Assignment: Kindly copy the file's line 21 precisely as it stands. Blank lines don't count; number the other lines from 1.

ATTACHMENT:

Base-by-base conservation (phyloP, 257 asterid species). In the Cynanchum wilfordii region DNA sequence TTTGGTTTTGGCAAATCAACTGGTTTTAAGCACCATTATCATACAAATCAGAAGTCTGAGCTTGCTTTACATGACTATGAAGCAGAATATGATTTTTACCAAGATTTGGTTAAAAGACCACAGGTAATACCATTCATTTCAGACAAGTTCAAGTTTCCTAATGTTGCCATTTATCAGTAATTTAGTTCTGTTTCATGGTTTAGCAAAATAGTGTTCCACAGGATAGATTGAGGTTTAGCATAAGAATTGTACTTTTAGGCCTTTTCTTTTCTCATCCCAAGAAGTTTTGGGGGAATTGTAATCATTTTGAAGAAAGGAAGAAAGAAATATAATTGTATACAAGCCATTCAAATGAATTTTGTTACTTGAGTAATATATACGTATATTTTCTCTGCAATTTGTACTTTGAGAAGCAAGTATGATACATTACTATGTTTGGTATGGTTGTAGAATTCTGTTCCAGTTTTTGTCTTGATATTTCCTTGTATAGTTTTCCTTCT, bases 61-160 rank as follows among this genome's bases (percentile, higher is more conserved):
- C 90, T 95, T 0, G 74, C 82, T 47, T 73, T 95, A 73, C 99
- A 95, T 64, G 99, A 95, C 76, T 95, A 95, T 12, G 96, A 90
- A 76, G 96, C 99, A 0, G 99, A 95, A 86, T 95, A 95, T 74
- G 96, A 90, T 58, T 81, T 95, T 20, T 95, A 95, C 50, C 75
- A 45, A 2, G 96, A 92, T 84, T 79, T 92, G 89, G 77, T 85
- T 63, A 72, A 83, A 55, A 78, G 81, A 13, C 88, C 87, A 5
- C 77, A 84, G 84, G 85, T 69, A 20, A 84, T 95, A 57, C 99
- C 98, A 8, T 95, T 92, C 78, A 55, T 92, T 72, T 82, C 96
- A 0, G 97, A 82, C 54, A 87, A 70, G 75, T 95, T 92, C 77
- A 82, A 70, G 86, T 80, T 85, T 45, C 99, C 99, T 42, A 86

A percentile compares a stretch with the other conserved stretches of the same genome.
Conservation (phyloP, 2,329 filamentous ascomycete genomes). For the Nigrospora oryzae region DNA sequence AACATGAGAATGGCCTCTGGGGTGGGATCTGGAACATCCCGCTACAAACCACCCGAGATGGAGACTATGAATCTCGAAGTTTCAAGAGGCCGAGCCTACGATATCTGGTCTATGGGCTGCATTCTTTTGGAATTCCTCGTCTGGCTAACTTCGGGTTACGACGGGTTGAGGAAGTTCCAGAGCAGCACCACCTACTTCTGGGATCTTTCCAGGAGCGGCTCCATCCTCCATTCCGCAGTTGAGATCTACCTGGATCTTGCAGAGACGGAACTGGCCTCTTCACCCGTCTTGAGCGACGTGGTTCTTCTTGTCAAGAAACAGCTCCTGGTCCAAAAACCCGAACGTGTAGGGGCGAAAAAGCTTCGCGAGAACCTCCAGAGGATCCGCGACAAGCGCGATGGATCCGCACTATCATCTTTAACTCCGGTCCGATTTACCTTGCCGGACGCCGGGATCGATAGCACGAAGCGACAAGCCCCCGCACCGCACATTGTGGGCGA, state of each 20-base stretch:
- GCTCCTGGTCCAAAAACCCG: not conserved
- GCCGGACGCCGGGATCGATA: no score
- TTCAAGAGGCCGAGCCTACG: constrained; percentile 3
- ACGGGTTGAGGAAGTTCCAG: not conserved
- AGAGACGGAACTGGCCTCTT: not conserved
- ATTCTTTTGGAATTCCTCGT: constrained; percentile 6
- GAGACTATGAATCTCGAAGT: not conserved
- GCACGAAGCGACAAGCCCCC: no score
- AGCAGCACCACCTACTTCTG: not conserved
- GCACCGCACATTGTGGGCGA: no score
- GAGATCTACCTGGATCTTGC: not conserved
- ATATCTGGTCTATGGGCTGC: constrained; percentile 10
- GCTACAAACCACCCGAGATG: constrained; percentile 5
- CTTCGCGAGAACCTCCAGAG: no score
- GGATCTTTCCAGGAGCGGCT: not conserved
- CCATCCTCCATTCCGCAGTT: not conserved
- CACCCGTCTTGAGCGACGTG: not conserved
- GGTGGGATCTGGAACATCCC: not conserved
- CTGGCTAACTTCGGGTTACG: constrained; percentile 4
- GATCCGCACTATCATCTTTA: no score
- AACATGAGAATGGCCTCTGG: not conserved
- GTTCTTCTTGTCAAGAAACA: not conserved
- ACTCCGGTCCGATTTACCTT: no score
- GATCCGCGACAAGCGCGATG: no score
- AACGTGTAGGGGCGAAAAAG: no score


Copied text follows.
- GCACGAAGCGACAAGCCCCC: no score